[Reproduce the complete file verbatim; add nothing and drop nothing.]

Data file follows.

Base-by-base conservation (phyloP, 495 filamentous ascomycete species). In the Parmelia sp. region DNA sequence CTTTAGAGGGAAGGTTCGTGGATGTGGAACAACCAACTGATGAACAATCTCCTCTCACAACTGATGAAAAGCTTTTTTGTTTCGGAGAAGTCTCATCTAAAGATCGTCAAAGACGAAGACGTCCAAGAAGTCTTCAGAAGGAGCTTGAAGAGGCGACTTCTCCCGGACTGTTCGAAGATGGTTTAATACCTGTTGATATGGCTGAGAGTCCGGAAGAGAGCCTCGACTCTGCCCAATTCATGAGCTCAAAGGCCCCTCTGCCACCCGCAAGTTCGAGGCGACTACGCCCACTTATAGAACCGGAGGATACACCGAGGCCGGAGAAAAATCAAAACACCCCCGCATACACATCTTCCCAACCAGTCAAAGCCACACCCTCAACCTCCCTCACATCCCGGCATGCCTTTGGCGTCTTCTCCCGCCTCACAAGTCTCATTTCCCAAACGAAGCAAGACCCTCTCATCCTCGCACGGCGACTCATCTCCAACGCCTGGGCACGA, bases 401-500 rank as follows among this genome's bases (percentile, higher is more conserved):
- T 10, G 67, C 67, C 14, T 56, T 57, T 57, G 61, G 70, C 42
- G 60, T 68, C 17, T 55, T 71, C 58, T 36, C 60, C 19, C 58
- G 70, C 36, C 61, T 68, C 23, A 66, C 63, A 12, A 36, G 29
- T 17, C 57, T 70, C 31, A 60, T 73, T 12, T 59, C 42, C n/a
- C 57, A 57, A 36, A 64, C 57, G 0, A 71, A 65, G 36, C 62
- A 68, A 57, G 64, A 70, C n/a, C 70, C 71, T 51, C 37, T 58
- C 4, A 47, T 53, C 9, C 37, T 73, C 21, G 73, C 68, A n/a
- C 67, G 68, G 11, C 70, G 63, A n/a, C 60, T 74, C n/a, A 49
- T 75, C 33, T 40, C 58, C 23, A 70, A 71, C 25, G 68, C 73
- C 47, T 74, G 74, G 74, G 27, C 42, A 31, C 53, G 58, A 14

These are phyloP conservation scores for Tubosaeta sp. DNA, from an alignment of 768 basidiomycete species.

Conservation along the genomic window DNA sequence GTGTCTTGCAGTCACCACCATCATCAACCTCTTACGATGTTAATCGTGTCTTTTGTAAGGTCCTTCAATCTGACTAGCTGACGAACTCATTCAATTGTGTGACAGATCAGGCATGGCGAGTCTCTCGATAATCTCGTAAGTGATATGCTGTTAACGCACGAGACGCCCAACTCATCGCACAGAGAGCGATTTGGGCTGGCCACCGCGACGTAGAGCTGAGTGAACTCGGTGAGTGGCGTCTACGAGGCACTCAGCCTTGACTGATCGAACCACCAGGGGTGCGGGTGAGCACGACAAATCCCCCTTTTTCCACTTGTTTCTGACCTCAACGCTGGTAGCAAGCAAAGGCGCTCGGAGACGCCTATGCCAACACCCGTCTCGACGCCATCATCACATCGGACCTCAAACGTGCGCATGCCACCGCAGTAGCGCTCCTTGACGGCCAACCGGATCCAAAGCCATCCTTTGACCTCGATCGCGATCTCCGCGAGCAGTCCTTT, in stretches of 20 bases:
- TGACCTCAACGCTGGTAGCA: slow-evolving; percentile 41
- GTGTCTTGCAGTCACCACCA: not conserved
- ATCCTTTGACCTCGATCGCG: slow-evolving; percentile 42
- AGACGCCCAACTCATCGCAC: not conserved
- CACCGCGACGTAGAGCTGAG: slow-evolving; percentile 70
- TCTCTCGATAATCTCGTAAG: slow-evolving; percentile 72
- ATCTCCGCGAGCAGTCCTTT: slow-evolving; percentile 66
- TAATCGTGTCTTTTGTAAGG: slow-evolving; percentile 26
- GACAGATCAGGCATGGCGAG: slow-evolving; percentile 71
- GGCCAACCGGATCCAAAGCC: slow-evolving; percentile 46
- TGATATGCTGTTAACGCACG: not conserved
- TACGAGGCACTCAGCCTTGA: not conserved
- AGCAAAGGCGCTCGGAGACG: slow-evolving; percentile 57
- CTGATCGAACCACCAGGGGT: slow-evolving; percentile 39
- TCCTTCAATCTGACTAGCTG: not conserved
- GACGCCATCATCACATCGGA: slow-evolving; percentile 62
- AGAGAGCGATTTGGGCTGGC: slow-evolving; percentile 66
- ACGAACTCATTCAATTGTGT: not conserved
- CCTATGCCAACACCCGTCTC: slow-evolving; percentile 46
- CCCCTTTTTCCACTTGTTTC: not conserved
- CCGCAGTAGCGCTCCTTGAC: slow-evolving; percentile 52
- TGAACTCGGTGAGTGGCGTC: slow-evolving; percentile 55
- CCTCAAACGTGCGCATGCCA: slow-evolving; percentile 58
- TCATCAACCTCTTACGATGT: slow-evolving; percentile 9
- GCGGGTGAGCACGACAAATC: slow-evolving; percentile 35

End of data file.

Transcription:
Base-by-base conservation (phyloP, 495 filamentous ascomycete species). In the Parmelia sp. region DNA sequence CTTTAGAGGGAAGGTTCGTGGATGTGGAACAACCAACTGATGAACAATCTCCTCTCACAACTGATGAAAAGCTTTTTTGTTTCGGAGAAGTCTCATCTAAAGATCGTCAAAGACGAAGACGTCCAAGAAGTCTTCAGAAGGAGCTTGAAGAGGCGACTTCTCCCGGACTGTTCGAAGATGGTTTAATACCTGTTGATATGGCTGAGAGTCCGGAAGAGAGCCTCGACTCTGCCCAATTCATGAGCTCAAAGGCCCCTCTGCCACCCGCAAGTTCGAGGCGACTACGCCCACTTATAGAACCGGAGGATACACCGAGGCCGGAGAAAAATCAAAACACCCCCGCATACACATCTTCCCAACCAGTCAAAGCCACACCCTCAACCTCCCTCACATCCCGGCATGCCTTTGGCGTCTTCTCCCGCCTCACAAGTCTCATTTCCCAAACGAAGCAAGACCCTCTCATCCTCGCACGGCGACTCATCTCCAACGCCTGGGCACGA, bases 401-500 rank as follows among this genome's bases (percentile, higher is more conserved):
- T 10, G 67, C 67, C 14, T 56, T 57, T 57, G 61, G 70, C 42
- G 60, T 68, C 17, T 55, T 71, C 58, T 36, C 60, C 19, C 58
- G 70, C 36, C 61, T 68, C 23, A 66, C 63, A 12, A 36, G 29
- T 17, C 57, T 70, C 31, A 60, T 73, T 12, T 59, C 42, C n/a
- C 57, A 57, A 36, A 64, C 57, G 0, A 71, A 65, G 36, C 62
- A 68, A 57, G 64, A 70, C n/a, C 70, C 71, T 51, C 37, T 58
- C 4, A 47, T 53, C 9, C 37, T 73, C 21, G 73, C 68, A n/a
- C 67, G 68, G 11, C 70, G 63, A n/a, C 60, T 74, C n/a, A 49
- T 75, C 33, T 40, C 58, C 23, A 70, A 71, C 25, G 68, C 73
- C 47, T 74, G 74, G 74, G 27, C 42, A 31, C 53, G 58, A 14

These are phyloP conservation scores for Tubosaeta sp. DNA, from an alignment of 768 basidiomycete species.

Conservation along the genomic window DNA sequence GTGTCTTGCAGTCACCACCATCATCAACCTCTTACGATGTTAATCGTGTCTTTTGTAAGGTCCTTCAATCTGACTAGCTGACGAACTCATTCAATTGTGTGACAGATCAGGCATGGCGAGTCTCTCGATAATCTCGTAAGTGATATGCTGTTAACGCACGAGACGCCCAACTCATCGCACAGAGAGCGATTTGGGCTGGCCACCGCGACGTAGAGCTGAGTGAACTCGGTGAGTGGCGTCTACGAGGCACTCAGCCTTGACTGATCGAACCACCAGGGGTGCGGGTGAGCACGACAAATCCCCCTTTTTCCACTTGTTTCTGACCTCAACGCTGGTAGCAAGCAAAGGCGCTCGGAGACGCCTATGCCAACACCCGTCTCGACGCCATCATCACATCGGACCTCAAACGTGCGCATGCCACCGCAGTAGCGCTCCTTGACGGCCAACCGGATCCAAAGCCATCCTTTGACCTCGATCGCGATCTCCGCGAGCAGTCCTTT, in stretches of 20 bases:
- TGACCTCAACGCTGGTAGCA: slow-evolving; percentile 41
- GTGTCTTGCAGTCACCACCA: not conserved
- ATCCTTTGACCTCGATCGCG: slow-evolving; percentile 42
- AGACGCCCAACTCATCGCAC: not conserved
- CACCGCGACGTAGAGCTGAG: slow-evolving; percentile 70
- TCTCTCGATAATCTCGTAAG: slow-evolving; percentile 72
- ATCTCCGCGAGCAGTCCTTT: slow-evolving; percentile 66
- TAATCGTGTCTTTTGTAAGG: slow-evolving; percentile 26
- GACAGATCAGGCATGGCGAG: slow-evolving; percentile 71
- GGCCAACCGGATCCAAAGCC: slow-evolving; percentile 46
- TGATATGCTGTTAACGCACG: not conserved
- TACGAGGCACTCAGCCTTGA: not conserved
- AGCAAAGGCGCTCGGAGACG: slow-evolving; percentile 57
- CTGATCGAACCACCAGGGGT: slow-evolving; percentile 39
- TCCTTCAATCTGACTAGCTG: not conserved
- GACGCCATCATCACATCGGA: slow-evolving; percentile 62
- AGAGAGCGATTTGGGCTGGC: slow-evolving; percentile 66
- ACGAACTCATTCAATTGTGT: not conserved
- CCTATGCCAACACCCGTCTC: slow-evolving; percentile 46
- CCCCTTTTTCCACTTGTTTC: not conserved
- CCGCAGTAGCGCTCCTTGAC: slow-evolving; percentile 52
- TGAACTCGGTGAGTGGCGTC: slow-evolving; percentile 55
- CCTCAAACGTGCGCATGCCA: slow-evolving; percentile 58
- TCATCAACCTCTTACGATGT: slow-evolving; percentile 9
- GCGGGTGAGCACGACAAATC: slow-evolving; percentile 35